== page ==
With 70% of cats in animal shelters euthanized and only 2% returned to their owners, shelter cats always need homes. But this time of year is one of the hardest on the capacity of our nation’s shelter system. That’s why The American Humane Association named June Adopt-a-Cat Month. The American Humane Association says:
Each spring during “kitten season,” thousands of newborn kittens join the millions of cats already in shelters across the country. That means your local shelter has tons of cute, cuddly newborns, in addition to all the mellow, older cats and everything in between. And the shelter staff are ready to help you adopt your very first cat — or to bring home a friend for another beloved cat!
American Humane Association also suggests that when adopting a cat, consider taking home two. Many of you may remember the seniors Louie and Talia from the early days of this blog. They came to our family as siblings who were found on the rooftop of my office building, and they were inseparable their whole lives. We never realized until they were gone and the rest of us weren’t as tightly bonded to each other the difference that acquiring cats in pairs made, and it’s something that we recommend doing if you can. There’s nothing like the lifelong love that a bonded pair of cats have for each other, but it doesn’t take away at all from their being wonderful companions to the humans in their lives.
Two of our local shelters, Orange County Animal Services and Pet Alliance of Greater Orlando teamed up for big event this past Saturday to kick off the month where the lowered adoption fees to $15 per pet, and the head peep went to check it out. It was so crowded that she couldn’t get any photos of animals without crowds of people photobombing them, but that kind of crowded is a good thing. The more people there, the more homes for lots and lots of cats (and dogs) in need of homes. Orange County Animal Services alone reported 140 adoptions on Saturday, setting a one-day record. Twelve paws up for that!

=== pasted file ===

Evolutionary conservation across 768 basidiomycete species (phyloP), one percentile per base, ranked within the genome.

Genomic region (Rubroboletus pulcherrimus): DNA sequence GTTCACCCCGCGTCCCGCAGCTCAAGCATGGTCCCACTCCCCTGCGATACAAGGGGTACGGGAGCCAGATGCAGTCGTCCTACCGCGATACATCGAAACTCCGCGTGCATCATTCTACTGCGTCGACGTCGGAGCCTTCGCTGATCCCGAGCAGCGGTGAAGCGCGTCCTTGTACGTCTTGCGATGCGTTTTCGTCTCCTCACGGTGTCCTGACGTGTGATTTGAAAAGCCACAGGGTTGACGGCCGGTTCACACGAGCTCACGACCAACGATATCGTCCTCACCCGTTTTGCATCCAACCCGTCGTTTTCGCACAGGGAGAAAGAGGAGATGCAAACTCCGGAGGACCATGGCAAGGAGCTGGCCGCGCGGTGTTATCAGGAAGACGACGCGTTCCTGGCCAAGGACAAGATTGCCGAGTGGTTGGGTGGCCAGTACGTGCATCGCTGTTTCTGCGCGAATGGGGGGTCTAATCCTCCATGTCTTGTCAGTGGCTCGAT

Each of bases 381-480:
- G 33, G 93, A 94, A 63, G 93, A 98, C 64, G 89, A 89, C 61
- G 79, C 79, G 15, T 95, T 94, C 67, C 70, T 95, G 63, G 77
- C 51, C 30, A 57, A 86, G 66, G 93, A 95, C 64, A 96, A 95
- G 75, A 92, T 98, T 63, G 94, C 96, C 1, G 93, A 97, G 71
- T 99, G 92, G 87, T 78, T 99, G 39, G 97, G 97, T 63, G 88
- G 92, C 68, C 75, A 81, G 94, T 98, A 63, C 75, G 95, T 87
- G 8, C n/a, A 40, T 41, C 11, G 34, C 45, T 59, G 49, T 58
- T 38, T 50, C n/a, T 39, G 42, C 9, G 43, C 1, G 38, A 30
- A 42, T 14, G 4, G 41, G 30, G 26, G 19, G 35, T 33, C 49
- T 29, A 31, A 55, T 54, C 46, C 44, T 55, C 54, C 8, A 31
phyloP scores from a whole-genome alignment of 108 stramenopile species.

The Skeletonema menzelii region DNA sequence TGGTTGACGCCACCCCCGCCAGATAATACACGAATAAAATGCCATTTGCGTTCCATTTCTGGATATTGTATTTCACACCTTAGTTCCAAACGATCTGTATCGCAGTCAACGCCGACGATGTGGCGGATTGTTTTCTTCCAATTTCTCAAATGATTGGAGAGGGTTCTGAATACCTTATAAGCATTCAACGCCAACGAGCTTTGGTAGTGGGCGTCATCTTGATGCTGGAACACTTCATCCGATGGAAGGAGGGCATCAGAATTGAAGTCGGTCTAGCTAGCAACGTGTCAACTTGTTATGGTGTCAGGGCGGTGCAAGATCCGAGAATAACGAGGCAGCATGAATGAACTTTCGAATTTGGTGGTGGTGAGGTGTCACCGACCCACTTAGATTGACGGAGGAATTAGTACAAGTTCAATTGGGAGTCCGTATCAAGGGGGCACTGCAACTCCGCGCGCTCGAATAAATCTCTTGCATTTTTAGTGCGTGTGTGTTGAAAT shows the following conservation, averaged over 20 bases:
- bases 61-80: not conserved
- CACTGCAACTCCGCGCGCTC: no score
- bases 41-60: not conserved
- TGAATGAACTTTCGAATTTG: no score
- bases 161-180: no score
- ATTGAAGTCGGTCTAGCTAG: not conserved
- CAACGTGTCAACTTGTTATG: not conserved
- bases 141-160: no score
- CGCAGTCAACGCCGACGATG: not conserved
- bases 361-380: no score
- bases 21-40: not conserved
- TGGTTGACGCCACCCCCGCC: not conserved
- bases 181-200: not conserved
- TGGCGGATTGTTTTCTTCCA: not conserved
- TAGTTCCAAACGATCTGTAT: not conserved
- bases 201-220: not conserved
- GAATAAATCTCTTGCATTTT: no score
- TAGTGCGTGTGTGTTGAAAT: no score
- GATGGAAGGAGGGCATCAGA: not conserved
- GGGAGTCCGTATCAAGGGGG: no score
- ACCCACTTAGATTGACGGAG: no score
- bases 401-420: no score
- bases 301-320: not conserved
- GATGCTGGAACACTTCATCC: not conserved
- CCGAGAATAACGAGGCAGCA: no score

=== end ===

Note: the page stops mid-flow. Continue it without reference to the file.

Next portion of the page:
One thing the head peep noticed at the Pet Alliance of Greater Orlando is that at least half of the cats had cage cards listing their reason for being surrendered as the owners moving. So it’s really important to take this month to adopt cats, but also to make sure it’s into forever homes. Adopting a cat isn’t a short-term commitment. Indoor cats can live to be 15 or more, and they can suffer from age-related ailments just like older humans do. It’s OK if you aren’t ready for that kind of commitment just yet. If you aren’t, maybe fostering for a local shelter is a better fit for you.
No matter whether you can adopt, foster, or just get out the word about this important month, get out there and make adopt-a-cat month count. Help make room for all of the cats who need room in shelters this time of year so they can have a turn to find their own forever homes.
Image courtesy Wikimedia Commons